Iranian Baklava

Main description:

AB: “Are there any Iranian foods which have a special meaning to you?”

DB: “No. Haha, jk. Um, special meaning… probably baklava.”

AB: “Awesome! What can you tell me about Iranian Baklava?”

DB: “I’ll tell you how mamanjoun taught me to make it. First, you roll out some phyllo dough on the counter. The filling is pretty simple, you just mix walnuts, sugar, and I also add nutmeg, cinnamon, and allspice if I’m feeling spicy. But anyway, you blend your nuts and sugar together, and you should get this really crunchy and sweet kinda filling. Now comes the hard part. You spoon a row of your filling onto a sheet of phyllo and you carefully roll it up. Phyllo is super thin, obviously, so I know mamanjoun dabs water on her fingers to help it stick to them, which can make it easier to work with. That part literally takes forever. But anyways, once you have all your phyllo walnut wraps, you cut them up into sections so you have nice little baklava rolls that fit in your hand. You bake them at, um, I think 350, but mamanjoun just says to watch them until they brown. Oh, and you top with a syrup. You make that just by boiling lemon juice, water, and sugar, and then you drizzle that over the baklava once it’s baked. I’ve made them once with mamanjoun and once by myself. They turned out really well the first time and… okay the second time. But my friends still really liked them.”

AB: “When would you say makes Iranian Baklava special?”

DB: “Listen, I’m not a baklava expert. It’s a hell of a lot better than the baklava they have at most restaurants, I’ll tell you that. Our baklava is crunchy when you bite into it, which I think makes it taste a lot better than baklava that’s just like… stuffed with sweet walnut powder or something. That stuff’s gross.”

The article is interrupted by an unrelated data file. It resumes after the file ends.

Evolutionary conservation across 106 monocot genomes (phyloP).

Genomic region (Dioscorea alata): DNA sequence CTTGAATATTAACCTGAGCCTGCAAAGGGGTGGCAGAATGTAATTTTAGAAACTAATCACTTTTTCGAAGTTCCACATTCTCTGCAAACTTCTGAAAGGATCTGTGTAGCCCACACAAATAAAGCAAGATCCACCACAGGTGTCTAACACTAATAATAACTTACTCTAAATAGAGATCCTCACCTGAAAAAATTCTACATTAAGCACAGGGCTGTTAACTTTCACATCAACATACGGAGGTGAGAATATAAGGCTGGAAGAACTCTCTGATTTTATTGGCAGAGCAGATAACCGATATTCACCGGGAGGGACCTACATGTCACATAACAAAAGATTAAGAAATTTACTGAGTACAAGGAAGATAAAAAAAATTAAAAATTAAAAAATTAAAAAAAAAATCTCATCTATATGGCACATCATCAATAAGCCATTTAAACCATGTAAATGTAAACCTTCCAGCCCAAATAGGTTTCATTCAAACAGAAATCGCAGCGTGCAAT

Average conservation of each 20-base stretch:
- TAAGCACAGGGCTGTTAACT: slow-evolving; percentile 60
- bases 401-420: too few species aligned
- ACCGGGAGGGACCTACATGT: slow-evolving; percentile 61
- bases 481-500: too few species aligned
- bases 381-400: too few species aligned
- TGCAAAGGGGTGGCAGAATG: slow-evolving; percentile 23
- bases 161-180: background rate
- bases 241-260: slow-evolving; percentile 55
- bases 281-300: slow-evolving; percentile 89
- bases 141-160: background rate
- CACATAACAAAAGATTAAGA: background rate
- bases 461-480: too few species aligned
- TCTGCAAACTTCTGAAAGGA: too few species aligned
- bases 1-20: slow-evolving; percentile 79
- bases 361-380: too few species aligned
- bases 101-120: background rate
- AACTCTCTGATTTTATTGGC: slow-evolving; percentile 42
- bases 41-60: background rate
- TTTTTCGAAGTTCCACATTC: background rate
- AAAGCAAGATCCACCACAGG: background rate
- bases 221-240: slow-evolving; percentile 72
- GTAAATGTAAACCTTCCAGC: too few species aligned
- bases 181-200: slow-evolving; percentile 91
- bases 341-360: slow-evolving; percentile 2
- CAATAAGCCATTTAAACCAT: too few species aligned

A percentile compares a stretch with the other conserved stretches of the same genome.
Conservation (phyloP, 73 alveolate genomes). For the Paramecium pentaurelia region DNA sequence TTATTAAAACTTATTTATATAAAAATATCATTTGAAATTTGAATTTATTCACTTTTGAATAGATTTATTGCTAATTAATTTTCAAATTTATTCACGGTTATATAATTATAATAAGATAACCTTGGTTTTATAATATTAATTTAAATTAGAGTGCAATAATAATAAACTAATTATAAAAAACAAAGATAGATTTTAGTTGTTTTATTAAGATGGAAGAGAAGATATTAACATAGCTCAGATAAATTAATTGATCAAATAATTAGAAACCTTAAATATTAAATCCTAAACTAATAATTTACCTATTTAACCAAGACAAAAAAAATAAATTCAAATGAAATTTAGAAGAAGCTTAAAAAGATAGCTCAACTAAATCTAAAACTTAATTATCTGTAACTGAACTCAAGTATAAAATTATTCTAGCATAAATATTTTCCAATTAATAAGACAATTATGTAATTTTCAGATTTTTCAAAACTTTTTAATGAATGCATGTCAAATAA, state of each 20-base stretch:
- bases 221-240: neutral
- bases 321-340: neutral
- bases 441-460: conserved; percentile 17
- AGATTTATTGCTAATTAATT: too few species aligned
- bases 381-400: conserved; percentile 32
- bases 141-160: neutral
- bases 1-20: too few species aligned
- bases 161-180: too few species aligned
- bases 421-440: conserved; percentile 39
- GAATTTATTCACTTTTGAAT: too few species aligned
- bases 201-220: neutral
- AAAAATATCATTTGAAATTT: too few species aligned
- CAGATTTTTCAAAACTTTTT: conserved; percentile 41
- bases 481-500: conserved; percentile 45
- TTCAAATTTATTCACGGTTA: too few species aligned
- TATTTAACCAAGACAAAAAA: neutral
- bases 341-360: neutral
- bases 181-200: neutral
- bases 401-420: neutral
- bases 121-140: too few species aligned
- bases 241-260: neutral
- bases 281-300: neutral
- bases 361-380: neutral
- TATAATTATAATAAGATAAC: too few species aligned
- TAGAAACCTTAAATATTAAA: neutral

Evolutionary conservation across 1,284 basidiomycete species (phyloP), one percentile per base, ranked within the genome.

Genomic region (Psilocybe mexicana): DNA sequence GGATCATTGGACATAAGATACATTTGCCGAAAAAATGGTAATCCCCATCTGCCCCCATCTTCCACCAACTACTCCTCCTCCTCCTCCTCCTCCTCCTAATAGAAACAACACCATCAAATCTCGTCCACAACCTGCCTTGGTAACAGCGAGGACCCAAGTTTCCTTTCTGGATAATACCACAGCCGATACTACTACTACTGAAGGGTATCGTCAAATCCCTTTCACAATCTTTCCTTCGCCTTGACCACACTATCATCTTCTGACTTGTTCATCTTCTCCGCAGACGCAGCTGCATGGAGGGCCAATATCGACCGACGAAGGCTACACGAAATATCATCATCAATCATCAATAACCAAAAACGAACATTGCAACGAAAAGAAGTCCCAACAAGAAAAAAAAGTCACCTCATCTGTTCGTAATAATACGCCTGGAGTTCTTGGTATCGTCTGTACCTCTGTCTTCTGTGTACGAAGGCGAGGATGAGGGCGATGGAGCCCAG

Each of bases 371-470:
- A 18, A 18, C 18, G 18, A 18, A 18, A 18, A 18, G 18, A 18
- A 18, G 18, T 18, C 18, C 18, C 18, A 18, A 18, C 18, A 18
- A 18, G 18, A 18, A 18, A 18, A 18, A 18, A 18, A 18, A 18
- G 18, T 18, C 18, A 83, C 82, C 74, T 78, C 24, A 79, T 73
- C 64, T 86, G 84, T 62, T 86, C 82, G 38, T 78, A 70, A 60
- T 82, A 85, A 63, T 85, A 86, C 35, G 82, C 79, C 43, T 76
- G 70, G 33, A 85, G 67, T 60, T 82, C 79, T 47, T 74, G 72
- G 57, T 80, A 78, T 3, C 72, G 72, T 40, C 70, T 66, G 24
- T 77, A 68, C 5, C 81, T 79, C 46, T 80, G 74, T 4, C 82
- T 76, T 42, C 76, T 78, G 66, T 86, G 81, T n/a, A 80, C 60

AB: “When do you make baklava. Is it for any special occasion?”

DB: “Well, I guess mamanjoun makes it whenever there’s family visiting, really. I kinda think she just likes to show off, but also it’s everybody’s favorite food, so I get it. She’ll also make batches of baklava for us to take home sometimes because it’s so good. When I’ve made it, I made it because it was Thanksgiving and I wanted to bring a dessert while also showing off. It’s really a lot of work, so I don’t think anybody would be making it by themselves.”

Informant’s interpretation:

AB: “Why is baklava special to you and your family?”
DB: “Honestly, I’m just really proud I know how to make it. Like, I can’t cook any Iranian food for shit, but I can do baklava, lol. I feel like I worked really hard, and it’s nice to like…be able to share my family with my friends through, like, food.”

Personal interpretation:

Baklava is a common dish throughout Greece and much of the middle-east, so it isn’t  a uniquely Iranian dish. The informant, however, emphasizes a few techniques that make the dish unique, and he sees it as a part of his culture that he can easily share for others to appreciate.